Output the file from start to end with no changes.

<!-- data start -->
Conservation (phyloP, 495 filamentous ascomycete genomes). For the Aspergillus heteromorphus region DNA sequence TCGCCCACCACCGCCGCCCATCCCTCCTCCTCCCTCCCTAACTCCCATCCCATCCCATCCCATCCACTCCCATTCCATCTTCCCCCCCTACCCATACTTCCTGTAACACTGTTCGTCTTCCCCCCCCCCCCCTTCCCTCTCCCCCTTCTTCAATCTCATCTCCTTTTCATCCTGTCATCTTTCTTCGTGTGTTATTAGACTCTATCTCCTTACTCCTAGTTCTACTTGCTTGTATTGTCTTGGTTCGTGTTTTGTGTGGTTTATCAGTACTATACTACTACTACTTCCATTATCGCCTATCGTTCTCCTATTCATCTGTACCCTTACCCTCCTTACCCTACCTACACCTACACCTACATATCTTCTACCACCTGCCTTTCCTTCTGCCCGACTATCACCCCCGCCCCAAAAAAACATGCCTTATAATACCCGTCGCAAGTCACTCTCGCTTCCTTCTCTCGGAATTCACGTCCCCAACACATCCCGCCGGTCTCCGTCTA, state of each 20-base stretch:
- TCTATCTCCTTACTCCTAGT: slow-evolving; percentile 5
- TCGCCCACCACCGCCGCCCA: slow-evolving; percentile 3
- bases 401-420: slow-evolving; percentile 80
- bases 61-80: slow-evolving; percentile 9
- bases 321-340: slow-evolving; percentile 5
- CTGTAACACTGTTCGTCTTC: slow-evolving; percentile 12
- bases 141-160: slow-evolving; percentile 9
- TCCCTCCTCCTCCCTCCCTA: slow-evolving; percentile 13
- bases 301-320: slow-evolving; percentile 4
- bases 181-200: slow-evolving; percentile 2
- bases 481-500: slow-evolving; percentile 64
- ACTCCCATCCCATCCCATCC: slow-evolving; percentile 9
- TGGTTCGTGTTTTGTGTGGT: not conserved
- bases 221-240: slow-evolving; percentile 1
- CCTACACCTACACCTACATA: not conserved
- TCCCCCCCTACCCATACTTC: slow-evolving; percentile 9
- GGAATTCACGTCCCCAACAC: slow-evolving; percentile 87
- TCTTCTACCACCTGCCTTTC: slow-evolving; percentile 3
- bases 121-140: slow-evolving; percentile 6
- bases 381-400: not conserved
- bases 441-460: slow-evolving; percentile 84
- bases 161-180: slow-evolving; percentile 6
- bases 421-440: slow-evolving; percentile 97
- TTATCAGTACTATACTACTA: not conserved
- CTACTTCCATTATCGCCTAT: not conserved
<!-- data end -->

Conservation (phyloP, 495 filamentous ascomycete genomes). For the Aspergillus heteromorphus region DNA sequence TCGCCCACCACCGCCGCCCATCCCTCCTCCTCCCTCCCTAACTCCCATCCCATCCCATCCCATCCACTCCCATTCCATCTTCCCCCCCTACCCATACTTCCTGTAACACTGTTCGTCTTCCCCCCCCCCCCCTTCCCTCTCCCCCTTCTTCAATCTCATCTCCTTTTCATCCTGTCATCTTTCTTCGTGTGTTATTAGACTCTATCTCCTTACTCCTAGTTCTACTTGCTTGTATTGTCTTGGTTCGTGTTTTGTGTGGTTTATCAGTACTATACTACTACTACTTCCATTATCGCCTATCGTTCTCCTATTCATCTGTACCCTTACCCTCCTTACCCTACCTACACCTACACCTACATATCTTCTACCACCTGCCTTTCCTTCTGCCCGACTATCACCCCCGCCCCAAAAAAACATGCCTTATAATACCCGTCGCAAGTCACTCTCGCTTCCTTCTCTCGGAATTCACGTCCCCAACACATCCCGCCGGTCTCCGTCTA, state of each 20-base stretch:
- TCTATCTCCTTACTCCTAGT: slow-evolving; percentile 5
- TCGCCCACCACCGCCGCCCA: slow-evolving; percentile 3
- bases 401-420: slow-evolving; percentile 80
- bases 61-80: slow-evolving; percentile 9
- bases 321-340: slow-evolving; percentile 5
- CTGTAACACTGTTCGTCTTC: slow-evolving; percentile 12
- bases 141-160: slow-evolving; percentile 9
- TCCCTCCTCCTCCCTCCCTA: slow-evolving; percentile 13
- bases 301-320: slow-evolving; percentile 4
- bases 181-200: slow-evolving; percentile 2
- bases 481-500: slow-evolving; percentile 64
- ACTCCCATCCCATCCCATCC: slow-evolving; percentile 9
- TGGTTCGTGTTTTGTGTGGT: not conserved
- bases 221-240: slow-evolving; percentile 1
- CCTACACCTACACCTACATA: not conserved
- TCCCCCCCTACCCATACTTC: slow-evolving; percentile 9
- GGAATTCACGTCCCCAACAC: slow-evolving; percentile 87
- TCTTCTACCACCTGCCTTTC: slow-evolving; percentile 3
- bases 121-140: slow-evolving; percentile 6
- bases 381-400: not conserved
- bases 441-460: slow-evolving; percentile 84
- bases 161-180: slow-evolving; percentile 6
- bases 421-440: slow-evolving; percentile 97
- TTATCAGTACTATACTACTA: not conserved
- CTACTTCCATTATCGCCTAT: not conserved